Four U.S. Ambassadors Misused Social Media, Watchdog Finds
State Department will tighten policy against personal postings.
At least four U.S. ambassadors overseas ran afoul of State Department guidelines by posting unofficial “personal” items on social media, an inspector general found.
In a just-released “management assistance report,” the watchdog called for clarity in State’s policy after performing a review based on allegations sent to its whistleblower hotline. The Facebook and Twitter accounts of 138 ambassadors were identifiable as of last September, the IG reported, noting that some used pseudonyms or go by a name too common to easily track.
The IG stressed that social media postings of official State materials are encouraged as “tools of diplomacy” for “innovative” use by bureaus, embassies and consulates. But the posting of materials—such as articles on relevant topics that are not official—is forbidden without advance review by designated authorities, such as the Bureau of Public Affairs.
Four envoys were found “to varying degrees,” to have posted, as private citizens, “original content that related to issues that were clearly of departmental concern,” the IG found.
Official social media accounts, according to the manual, must be managed by the department and clearly labeled in a consistent style. Personal accounts must still follow certain rules. Under the Federal Records Act, the report said, “if an employee uses his or her personal social media account for official communications, those accounts are then considered department accounts and must either be retained by the department for use by the next incumbent or retired in accordance with applicable records disposition schedules.”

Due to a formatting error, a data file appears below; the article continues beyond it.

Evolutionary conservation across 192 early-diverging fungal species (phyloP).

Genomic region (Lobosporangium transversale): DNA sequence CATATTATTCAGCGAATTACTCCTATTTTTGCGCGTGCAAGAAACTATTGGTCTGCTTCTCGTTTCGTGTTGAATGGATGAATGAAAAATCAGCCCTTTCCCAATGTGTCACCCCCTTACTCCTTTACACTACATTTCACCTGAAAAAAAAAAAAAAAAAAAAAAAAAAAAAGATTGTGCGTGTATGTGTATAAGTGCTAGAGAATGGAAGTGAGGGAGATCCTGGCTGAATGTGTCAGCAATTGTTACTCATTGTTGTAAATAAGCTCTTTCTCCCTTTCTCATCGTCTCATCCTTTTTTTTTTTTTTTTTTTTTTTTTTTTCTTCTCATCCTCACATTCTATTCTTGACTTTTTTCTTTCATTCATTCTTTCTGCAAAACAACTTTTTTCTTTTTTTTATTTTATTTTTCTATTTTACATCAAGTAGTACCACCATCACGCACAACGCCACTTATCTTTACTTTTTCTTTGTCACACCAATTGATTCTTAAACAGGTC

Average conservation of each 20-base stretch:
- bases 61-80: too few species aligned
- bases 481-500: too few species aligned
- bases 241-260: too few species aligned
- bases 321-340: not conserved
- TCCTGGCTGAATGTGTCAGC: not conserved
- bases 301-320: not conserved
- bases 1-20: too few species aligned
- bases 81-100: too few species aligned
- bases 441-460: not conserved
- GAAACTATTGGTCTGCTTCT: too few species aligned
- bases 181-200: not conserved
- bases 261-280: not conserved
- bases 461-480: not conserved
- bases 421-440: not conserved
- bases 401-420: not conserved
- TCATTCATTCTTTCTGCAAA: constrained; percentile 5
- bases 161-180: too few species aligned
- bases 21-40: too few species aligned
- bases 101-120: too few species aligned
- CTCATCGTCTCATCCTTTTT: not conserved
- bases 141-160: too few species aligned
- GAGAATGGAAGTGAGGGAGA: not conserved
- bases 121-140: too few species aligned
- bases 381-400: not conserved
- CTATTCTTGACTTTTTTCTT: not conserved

Examples of proper use of Twitter, for example, included one ambassador’s tweets “to support sanctions against Iran and to encourage corporations not to do business in Iran,” the IG wrote. Another ambassador used a personal Twitter account to endorse the resumption of diplomatic ties between the European Union and the ambassador’s host nation.”
But the public affairs office reported that none had obtained review before posting the messages.
“OIG found that the [manual] itself does not clearly distinguish between official and personal postings,” the report said.
The IG recommended that State’s Office of Policy, Planning and Resources (run by the undersecretary for public diplomacy and public affairs) update the Foreign Affairs Manual, more regularly alert employees to the guidelines, and monitor individual social media use.
In a letter to the IG whistleblower ombudsman Jeffrey McDermott, State agreed with all three.